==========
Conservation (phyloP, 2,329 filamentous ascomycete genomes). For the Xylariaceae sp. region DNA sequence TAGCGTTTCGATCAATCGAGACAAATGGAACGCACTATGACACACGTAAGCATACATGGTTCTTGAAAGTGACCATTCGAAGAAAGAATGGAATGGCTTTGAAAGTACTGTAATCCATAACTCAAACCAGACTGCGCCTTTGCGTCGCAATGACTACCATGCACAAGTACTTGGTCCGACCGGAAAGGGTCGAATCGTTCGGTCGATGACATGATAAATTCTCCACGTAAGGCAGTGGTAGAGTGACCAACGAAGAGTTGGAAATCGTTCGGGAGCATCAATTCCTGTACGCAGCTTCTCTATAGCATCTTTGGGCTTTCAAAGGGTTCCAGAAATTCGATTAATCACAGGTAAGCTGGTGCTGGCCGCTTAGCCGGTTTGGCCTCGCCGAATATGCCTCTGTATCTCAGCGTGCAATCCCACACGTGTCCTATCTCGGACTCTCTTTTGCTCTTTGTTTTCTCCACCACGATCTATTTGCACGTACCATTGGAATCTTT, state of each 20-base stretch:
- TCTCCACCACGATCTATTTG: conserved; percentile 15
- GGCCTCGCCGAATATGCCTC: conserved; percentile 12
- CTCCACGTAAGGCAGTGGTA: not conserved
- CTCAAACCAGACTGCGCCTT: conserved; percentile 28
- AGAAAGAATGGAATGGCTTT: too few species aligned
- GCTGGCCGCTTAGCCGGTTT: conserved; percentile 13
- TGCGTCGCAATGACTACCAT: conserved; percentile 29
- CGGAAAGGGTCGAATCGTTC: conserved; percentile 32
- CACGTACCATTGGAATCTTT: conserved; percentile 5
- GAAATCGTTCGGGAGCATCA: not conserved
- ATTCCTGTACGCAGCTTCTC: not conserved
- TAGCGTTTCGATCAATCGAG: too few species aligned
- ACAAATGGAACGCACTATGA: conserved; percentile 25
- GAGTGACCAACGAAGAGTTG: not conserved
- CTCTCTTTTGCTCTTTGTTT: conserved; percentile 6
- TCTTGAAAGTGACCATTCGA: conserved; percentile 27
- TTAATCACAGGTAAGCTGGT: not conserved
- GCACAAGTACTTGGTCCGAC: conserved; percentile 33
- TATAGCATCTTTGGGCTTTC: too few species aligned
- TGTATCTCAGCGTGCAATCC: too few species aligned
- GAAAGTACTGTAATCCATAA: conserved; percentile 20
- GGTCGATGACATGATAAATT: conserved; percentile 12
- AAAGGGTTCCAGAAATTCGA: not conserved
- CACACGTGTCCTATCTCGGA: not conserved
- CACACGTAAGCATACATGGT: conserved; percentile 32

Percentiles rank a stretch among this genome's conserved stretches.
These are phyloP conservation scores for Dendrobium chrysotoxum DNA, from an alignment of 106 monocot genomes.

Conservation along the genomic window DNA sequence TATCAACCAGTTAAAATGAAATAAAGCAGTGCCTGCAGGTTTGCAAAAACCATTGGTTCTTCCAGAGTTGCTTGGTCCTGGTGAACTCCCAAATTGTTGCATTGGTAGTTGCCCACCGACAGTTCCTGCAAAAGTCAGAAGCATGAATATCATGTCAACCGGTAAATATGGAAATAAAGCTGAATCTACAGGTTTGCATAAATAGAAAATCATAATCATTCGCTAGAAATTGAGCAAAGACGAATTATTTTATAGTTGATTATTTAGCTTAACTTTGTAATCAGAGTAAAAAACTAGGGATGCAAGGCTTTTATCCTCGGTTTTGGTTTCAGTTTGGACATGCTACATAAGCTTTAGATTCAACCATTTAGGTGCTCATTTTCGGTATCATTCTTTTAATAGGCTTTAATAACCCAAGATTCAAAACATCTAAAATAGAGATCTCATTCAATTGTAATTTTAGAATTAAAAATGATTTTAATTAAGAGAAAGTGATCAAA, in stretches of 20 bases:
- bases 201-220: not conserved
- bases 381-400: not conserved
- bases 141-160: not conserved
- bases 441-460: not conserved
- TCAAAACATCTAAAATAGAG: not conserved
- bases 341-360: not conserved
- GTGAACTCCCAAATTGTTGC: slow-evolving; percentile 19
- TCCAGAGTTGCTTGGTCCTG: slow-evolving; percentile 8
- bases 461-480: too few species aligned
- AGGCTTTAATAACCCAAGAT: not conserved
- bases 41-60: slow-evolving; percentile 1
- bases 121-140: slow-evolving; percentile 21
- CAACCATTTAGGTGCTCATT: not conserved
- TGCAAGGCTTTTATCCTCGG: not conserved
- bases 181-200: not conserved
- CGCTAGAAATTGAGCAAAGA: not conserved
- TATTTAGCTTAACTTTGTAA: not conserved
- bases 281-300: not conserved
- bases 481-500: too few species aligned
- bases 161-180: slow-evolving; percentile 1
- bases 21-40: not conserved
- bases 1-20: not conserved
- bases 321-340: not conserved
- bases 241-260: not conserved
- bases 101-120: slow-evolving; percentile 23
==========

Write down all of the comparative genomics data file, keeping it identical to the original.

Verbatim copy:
Conservation (phyloP, 2,329 filamentous ascomycete genomes). For the Xylariaceae sp. region DNA sequence TAGCGTTTCGATCAATCGAGACAAATGGAACGCACTATGACACACGTAAGCATACATGGTTCTTGAAAGTGACCATTCGAAGAAAGAATGGAATGGCTTTGAAAGTACTGTAATCCATAACTCAAACCAGACTGCGCCTTTGCGTCGCAATGACTACCATGCACAAGTACTTGGTCCGACCGGAAAGGGTCGAATCGTTCGGTCGATGACATGATAAATTCTCCACGTAAGGCAGTGGTAGAGTGACCAACGAAGAGTTGGAAATCGTTCGGGAGCATCAATTCCTGTACGCAGCTTCTCTATAGCATCTTTGGGCTTTCAAAGGGTTCCAGAAATTCGATTAATCACAGGTAAGCTGGTGCTGGCCGCTTAGCCGGTTTGGCCTCGCCGAATATGCCTCTGTATCTCAGCGTGCAATCCCACACGTGTCCTATCTCGGACTCTCTTTTGCTCTTTGTTTTCTCCACCACGATCTATTTGCACGTACCATTGGAATCTTT, state of each 20-base stretch:
- TCTCCACCACGATCTATTTG: conserved; percentile 15
- GGCCTCGCCGAATATGCCTC: conserved; percentile 12
- CTCCACGTAAGGCAGTGGTA: not conserved
- CTCAAACCAGACTGCGCCTT: conserved; percentile 28
- AGAAAGAATGGAATGGCTTT: too few species aligned
- GCTGGCCGCTTAGCCGGTTT: conserved; percentile 13
- TGCGTCGCAATGACTACCAT: conserved; percentile 29
- CGGAAAGGGTCGAATCGTTC: conserved; percentile 32
- CACGTACCATTGGAATCTTT: conserved; percentile 5
- GAAATCGTTCGGGAGCATCA: not conserved
- ATTCCTGTACGCAGCTTCTC: not conserved
- TAGCGTTTCGATCAATCGAG: too few species aligned
- ACAAATGGAACGCACTATGA: conserved; percentile 25
- GAGTGACCAACGAAGAGTTG: not conserved
- CTCTCTTTTGCTCTTTGTTT: conserved; percentile 6
- TCTTGAAAGTGACCATTCGA: conserved; percentile 27
- TTAATCACAGGTAAGCTGGT: not conserved
- GCACAAGTACTTGGTCCGAC: conserved; percentile 33
- TATAGCATCTTTGGGCTTTC: too few species aligned
- TGTATCTCAGCGTGCAATCC: too few species aligned
- GAAAGTACTGTAATCCATAA: conserved; percentile 20
- GGTCGATGACATGATAAATT: conserved; percentile 12
- AAAGGGTTCCAGAAATTCGA: not conserved
- CACACGTGTCCTATCTCGGA: not conserved
- CACACGTAAGCATACATGGT: conserved; percentile 32

Percentiles rank a stretch among this genome's conserved stretches.
These are phyloP conservation scores for Dendrobium chrysotoxum DNA, from an alignment of 106 monocot genomes.

Conservation along the genomic window DNA sequence TATCAACCAGTTAAAATGAAATAAAGCAGTGCCTGCAGGTTTGCAAAAACCATTGGTTCTTCCAGAGTTGCTTGGTCCTGGTGAACTCCCAAATTGTTGCATTGGTAGTTGCCCACCGACAGTTCCTGCAAAAGTCAGAAGCATGAATATCATGTCAACCGGTAAATATGGAAATAAAGCTGAATCTACAGGTTTGCATAAATAGAAAATCATAATCATTCGCTAGAAATTGAGCAAAGACGAATTATTTTATAGTTGATTATTTAGCTTAACTTTGTAATCAGAGTAAAAAACTAGGGATGCAAGGCTTTTATCCTCGGTTTTGGTTTCAGTTTGGACATGCTACATAAGCTTTAGATTCAACCATTTAGGTGCTCATTTTCGGTATCATTCTTTTAATAGGCTTTAATAACCCAAGATTCAAAACATCTAAAATAGAGATCTCATTCAATTGTAATTTTAGAATTAAAAATGATTTTAATTAAGAGAAAGTGATCAAA, in stretches of 20 bases:
- bases 201-220: not conserved
- bases 381-400: not conserved
- bases 141-160: not conserved
- bases 441-460: not conserved
- TCAAAACATCTAAAATAGAG: not conserved
- bases 341-360: not conserved
- GTGAACTCCCAAATTGTTGC: slow-evolving; percentile 19
- TCCAGAGTTGCTTGGTCCTG: slow-evolving; percentile 8
- bases 461-480: too few species aligned
- AGGCTTTAATAACCCAAGAT: not conserved
- bases 41-60: slow-evolving; percentile 1
- bases 121-140: slow-evolving; percentile 21
- CAACCATTTAGGTGCTCATT: not conserved
- TGCAAGGCTTTTATCCTCGG: not conserved
- bases 181-200: not conserved
- CGCTAGAAATTGAGCAAAGA: not conserved
- TATTTAGCTTAACTTTGTAA: not conserved
- bases 281-300: not conserved
- bases 481-500: too few species aligned
- bases 161-180: slow-evolving; percentile 1
- bases 21-40: not conserved
- bases 1-20: not conserved
- bases 321-340: not conserved
- bases 241-260: not conserved
- bases 101-120: slow-evolving; percentile 23